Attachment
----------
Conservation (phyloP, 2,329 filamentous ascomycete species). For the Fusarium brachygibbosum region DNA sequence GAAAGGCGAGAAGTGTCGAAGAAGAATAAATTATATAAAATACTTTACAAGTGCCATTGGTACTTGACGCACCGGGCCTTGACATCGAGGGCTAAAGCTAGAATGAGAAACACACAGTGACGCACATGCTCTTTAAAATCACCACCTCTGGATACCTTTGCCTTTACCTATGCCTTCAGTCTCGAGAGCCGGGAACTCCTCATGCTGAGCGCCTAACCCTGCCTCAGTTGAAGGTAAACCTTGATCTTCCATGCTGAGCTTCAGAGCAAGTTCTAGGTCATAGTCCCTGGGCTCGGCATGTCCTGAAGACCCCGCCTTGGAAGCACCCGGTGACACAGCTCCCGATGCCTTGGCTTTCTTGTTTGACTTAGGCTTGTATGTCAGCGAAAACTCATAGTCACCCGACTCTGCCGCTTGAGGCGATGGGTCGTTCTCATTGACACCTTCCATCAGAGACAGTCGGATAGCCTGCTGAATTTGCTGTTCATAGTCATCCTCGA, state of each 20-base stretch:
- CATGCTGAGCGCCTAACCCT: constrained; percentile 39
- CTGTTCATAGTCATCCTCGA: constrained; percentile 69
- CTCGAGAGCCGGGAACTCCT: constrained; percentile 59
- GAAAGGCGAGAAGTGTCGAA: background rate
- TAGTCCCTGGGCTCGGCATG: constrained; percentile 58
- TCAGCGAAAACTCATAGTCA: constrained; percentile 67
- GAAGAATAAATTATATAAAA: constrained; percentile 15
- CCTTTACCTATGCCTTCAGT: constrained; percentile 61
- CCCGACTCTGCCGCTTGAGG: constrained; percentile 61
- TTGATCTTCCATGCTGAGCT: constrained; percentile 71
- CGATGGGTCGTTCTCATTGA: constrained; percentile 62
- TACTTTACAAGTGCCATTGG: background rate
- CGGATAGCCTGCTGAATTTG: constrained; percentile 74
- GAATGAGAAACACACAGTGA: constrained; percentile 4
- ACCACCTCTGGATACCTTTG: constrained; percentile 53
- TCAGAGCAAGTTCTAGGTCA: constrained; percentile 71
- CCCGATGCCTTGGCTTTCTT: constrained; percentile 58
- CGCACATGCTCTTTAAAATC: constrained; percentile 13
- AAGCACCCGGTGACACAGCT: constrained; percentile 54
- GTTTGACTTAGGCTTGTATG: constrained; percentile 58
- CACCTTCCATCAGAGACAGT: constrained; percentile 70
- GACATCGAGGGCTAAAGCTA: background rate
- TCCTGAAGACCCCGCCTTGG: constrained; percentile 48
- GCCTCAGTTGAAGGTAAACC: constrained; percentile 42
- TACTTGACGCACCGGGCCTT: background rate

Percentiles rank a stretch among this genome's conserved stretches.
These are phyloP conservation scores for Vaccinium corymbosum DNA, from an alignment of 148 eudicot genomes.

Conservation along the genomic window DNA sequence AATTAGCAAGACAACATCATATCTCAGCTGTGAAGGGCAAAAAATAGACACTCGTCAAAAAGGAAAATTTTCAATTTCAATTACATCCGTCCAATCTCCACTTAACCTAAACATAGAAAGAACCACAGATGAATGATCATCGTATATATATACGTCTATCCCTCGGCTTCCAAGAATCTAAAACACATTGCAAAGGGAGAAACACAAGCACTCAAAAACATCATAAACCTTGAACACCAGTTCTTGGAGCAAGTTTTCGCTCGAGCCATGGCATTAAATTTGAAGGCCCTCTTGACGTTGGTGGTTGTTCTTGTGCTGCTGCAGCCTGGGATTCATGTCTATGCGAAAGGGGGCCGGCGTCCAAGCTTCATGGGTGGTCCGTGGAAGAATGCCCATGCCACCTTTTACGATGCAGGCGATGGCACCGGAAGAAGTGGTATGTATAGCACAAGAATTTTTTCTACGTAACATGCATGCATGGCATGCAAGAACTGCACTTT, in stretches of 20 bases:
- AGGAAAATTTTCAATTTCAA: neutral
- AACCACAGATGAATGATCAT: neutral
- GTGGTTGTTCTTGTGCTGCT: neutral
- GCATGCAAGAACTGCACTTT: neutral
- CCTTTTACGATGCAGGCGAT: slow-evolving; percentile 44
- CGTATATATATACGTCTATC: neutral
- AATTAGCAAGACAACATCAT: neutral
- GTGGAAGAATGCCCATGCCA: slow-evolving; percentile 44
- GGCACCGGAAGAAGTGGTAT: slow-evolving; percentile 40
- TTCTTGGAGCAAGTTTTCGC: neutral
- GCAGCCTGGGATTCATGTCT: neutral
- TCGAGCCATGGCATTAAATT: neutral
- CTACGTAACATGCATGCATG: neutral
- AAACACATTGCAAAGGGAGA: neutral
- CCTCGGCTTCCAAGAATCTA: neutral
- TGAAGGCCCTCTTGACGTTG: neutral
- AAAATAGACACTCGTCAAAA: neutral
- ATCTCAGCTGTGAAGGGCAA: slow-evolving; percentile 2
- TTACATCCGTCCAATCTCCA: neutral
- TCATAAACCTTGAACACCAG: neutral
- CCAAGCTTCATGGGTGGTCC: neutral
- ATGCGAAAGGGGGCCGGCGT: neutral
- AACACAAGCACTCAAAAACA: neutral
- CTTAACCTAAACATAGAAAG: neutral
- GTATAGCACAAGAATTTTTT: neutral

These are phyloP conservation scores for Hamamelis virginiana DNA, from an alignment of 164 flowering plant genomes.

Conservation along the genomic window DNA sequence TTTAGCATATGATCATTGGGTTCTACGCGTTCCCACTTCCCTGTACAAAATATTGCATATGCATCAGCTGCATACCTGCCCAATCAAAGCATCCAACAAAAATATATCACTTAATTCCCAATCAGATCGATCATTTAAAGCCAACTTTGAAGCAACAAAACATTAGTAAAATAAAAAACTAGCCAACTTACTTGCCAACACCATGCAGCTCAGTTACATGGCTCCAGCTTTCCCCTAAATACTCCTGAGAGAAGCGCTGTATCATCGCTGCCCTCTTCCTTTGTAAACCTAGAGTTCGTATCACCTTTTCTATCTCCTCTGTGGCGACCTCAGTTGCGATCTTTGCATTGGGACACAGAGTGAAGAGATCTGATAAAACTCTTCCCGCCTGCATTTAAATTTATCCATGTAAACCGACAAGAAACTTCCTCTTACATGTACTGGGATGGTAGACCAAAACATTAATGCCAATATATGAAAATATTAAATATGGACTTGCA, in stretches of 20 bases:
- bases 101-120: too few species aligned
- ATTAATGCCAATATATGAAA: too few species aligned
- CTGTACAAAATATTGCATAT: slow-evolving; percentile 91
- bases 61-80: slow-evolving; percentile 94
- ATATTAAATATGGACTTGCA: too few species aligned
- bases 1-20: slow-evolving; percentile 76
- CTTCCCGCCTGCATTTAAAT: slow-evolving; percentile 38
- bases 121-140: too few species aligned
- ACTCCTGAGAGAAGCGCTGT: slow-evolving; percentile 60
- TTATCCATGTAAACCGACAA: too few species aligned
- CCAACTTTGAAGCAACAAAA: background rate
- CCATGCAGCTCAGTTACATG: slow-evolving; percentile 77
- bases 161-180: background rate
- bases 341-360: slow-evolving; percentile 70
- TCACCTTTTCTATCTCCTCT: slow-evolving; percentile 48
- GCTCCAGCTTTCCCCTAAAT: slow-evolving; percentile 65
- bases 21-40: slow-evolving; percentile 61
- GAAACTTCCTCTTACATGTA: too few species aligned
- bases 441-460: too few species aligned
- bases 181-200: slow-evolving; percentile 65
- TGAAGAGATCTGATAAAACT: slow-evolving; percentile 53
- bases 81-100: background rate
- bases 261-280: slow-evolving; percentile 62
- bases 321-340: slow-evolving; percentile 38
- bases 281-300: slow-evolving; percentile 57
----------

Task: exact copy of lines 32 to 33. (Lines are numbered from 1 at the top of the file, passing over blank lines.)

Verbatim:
- GTGGTTGTTCTTGTGCTGCT: neutral
- GCATGCAAGAACTGCACTTT: neutral